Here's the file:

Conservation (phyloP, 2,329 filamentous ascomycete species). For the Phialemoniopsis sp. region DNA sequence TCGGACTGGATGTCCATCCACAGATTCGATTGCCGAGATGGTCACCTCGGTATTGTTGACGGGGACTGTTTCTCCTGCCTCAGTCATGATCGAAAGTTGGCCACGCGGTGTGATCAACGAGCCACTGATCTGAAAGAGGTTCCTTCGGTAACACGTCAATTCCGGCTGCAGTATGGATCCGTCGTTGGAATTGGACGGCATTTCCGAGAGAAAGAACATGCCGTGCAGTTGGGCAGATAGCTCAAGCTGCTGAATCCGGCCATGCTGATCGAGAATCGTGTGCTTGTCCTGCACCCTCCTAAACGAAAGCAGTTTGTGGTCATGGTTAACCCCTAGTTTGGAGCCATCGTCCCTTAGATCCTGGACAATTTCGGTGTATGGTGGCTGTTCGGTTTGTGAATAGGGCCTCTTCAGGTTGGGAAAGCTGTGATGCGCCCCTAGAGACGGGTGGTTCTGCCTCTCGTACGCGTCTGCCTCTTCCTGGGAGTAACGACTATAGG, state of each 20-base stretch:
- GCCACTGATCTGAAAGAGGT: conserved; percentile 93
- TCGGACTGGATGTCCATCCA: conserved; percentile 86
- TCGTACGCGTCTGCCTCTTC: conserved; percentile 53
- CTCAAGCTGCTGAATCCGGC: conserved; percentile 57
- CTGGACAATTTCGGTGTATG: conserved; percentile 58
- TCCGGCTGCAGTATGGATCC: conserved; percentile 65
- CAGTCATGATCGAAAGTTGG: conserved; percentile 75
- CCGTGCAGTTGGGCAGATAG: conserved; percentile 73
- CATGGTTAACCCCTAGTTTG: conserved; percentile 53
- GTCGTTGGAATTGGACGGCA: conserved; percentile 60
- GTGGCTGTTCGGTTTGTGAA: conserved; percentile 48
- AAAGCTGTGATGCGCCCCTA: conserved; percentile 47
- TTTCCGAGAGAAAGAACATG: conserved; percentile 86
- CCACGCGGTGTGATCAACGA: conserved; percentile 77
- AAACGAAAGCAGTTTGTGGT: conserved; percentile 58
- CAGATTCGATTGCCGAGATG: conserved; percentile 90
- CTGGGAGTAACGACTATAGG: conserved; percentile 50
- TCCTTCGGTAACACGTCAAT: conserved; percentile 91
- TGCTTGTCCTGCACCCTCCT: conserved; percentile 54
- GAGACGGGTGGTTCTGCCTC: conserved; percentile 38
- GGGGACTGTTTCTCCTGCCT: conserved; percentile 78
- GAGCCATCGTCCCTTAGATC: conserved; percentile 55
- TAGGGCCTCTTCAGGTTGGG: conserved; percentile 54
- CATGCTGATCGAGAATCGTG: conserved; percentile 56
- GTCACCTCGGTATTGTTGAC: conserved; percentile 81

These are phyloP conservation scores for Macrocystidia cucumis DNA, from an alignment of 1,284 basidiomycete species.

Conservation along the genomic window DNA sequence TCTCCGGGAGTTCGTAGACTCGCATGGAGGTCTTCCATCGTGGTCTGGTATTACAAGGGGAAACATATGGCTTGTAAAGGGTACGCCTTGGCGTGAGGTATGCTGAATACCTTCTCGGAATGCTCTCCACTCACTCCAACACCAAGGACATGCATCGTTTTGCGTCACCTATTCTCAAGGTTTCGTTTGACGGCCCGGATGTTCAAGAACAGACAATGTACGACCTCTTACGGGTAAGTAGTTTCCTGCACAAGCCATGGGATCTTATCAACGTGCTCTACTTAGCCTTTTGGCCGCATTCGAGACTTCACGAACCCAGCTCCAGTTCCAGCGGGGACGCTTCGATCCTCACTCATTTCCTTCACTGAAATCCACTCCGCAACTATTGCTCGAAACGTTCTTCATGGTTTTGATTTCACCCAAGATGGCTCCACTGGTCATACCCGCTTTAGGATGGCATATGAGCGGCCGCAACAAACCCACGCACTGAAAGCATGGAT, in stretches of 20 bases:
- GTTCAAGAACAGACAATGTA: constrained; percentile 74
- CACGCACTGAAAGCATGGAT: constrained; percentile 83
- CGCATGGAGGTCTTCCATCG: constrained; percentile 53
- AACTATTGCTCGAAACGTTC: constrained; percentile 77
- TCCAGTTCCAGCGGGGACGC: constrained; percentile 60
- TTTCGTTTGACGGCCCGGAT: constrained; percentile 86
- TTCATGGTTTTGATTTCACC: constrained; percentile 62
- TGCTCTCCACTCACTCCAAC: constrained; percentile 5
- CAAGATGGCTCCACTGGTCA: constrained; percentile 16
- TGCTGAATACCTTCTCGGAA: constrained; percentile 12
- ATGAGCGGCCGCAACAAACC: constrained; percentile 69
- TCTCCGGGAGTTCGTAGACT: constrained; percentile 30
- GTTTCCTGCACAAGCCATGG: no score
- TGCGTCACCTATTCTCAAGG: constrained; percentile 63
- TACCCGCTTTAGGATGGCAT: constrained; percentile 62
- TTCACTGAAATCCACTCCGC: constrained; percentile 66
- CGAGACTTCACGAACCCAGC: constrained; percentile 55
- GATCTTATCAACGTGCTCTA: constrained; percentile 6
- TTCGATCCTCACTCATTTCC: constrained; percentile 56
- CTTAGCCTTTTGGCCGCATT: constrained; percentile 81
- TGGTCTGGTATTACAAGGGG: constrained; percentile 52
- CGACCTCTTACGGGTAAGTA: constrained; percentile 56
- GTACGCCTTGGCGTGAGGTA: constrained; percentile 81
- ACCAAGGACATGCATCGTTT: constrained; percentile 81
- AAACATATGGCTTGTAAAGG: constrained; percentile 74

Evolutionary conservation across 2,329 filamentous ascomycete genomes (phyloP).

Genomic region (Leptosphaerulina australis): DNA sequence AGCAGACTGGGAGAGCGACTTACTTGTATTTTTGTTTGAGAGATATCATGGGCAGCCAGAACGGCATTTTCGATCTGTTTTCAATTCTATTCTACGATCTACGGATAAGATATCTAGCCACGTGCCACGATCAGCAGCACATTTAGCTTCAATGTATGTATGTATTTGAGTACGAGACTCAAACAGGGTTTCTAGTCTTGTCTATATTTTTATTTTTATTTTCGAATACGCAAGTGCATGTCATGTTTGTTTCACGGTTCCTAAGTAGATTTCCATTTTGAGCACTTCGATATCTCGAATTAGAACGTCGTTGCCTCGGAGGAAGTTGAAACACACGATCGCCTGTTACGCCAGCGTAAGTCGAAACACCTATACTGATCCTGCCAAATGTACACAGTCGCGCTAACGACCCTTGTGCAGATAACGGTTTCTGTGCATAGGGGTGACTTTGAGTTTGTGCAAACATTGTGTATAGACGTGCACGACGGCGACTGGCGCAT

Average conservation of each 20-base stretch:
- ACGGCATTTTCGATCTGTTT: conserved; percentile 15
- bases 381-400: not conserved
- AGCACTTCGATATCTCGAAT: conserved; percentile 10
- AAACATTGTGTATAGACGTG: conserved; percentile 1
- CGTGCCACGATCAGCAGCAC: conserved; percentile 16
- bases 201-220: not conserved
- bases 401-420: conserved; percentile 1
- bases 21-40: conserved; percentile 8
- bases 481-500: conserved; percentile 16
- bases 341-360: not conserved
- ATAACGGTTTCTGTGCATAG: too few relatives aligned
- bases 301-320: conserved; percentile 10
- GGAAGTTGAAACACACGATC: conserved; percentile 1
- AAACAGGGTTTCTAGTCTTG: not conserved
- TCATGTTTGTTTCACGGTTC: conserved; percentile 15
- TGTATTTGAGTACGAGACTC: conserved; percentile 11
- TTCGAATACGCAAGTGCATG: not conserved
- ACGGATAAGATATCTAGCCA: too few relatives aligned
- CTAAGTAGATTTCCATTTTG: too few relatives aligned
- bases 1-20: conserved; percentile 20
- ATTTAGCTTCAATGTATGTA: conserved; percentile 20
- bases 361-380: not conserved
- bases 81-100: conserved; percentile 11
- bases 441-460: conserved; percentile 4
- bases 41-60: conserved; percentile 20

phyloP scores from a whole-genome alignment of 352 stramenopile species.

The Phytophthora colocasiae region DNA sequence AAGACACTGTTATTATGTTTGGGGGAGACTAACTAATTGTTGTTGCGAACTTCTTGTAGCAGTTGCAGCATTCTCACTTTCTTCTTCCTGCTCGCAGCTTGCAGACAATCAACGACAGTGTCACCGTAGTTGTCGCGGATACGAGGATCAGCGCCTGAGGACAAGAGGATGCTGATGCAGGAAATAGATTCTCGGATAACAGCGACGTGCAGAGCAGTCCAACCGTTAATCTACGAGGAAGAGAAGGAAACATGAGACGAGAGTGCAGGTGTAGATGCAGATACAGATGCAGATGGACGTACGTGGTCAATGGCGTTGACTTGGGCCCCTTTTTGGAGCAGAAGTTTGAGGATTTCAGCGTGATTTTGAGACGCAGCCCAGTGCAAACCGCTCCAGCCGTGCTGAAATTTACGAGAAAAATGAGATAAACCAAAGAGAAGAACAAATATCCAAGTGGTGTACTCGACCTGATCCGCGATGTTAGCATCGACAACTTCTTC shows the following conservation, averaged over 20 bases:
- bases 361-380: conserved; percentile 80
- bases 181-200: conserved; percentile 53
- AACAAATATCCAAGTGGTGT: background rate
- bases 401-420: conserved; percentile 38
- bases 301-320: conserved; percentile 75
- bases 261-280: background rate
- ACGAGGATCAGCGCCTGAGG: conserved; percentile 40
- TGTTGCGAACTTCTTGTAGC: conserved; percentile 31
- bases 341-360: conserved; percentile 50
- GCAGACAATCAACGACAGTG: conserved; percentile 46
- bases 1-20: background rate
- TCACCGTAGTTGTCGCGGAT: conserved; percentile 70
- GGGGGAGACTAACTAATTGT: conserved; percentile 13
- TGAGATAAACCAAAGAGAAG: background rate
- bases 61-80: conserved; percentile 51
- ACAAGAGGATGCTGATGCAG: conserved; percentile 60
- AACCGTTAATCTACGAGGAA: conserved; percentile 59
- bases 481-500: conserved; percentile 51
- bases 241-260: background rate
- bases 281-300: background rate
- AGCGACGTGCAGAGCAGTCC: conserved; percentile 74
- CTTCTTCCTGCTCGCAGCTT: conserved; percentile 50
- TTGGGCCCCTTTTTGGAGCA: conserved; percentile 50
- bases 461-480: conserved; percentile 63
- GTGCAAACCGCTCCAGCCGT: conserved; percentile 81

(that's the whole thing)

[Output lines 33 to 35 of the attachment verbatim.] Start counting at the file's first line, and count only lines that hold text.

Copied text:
- TCCAGTTCCAGCGGGGACGC: constrained; percentile 60
- TTTCGTTTGACGGCCCGGAT: constrained; percentile 86
- TTCATGGTTTTGATTTCACC: constrained; percentile 62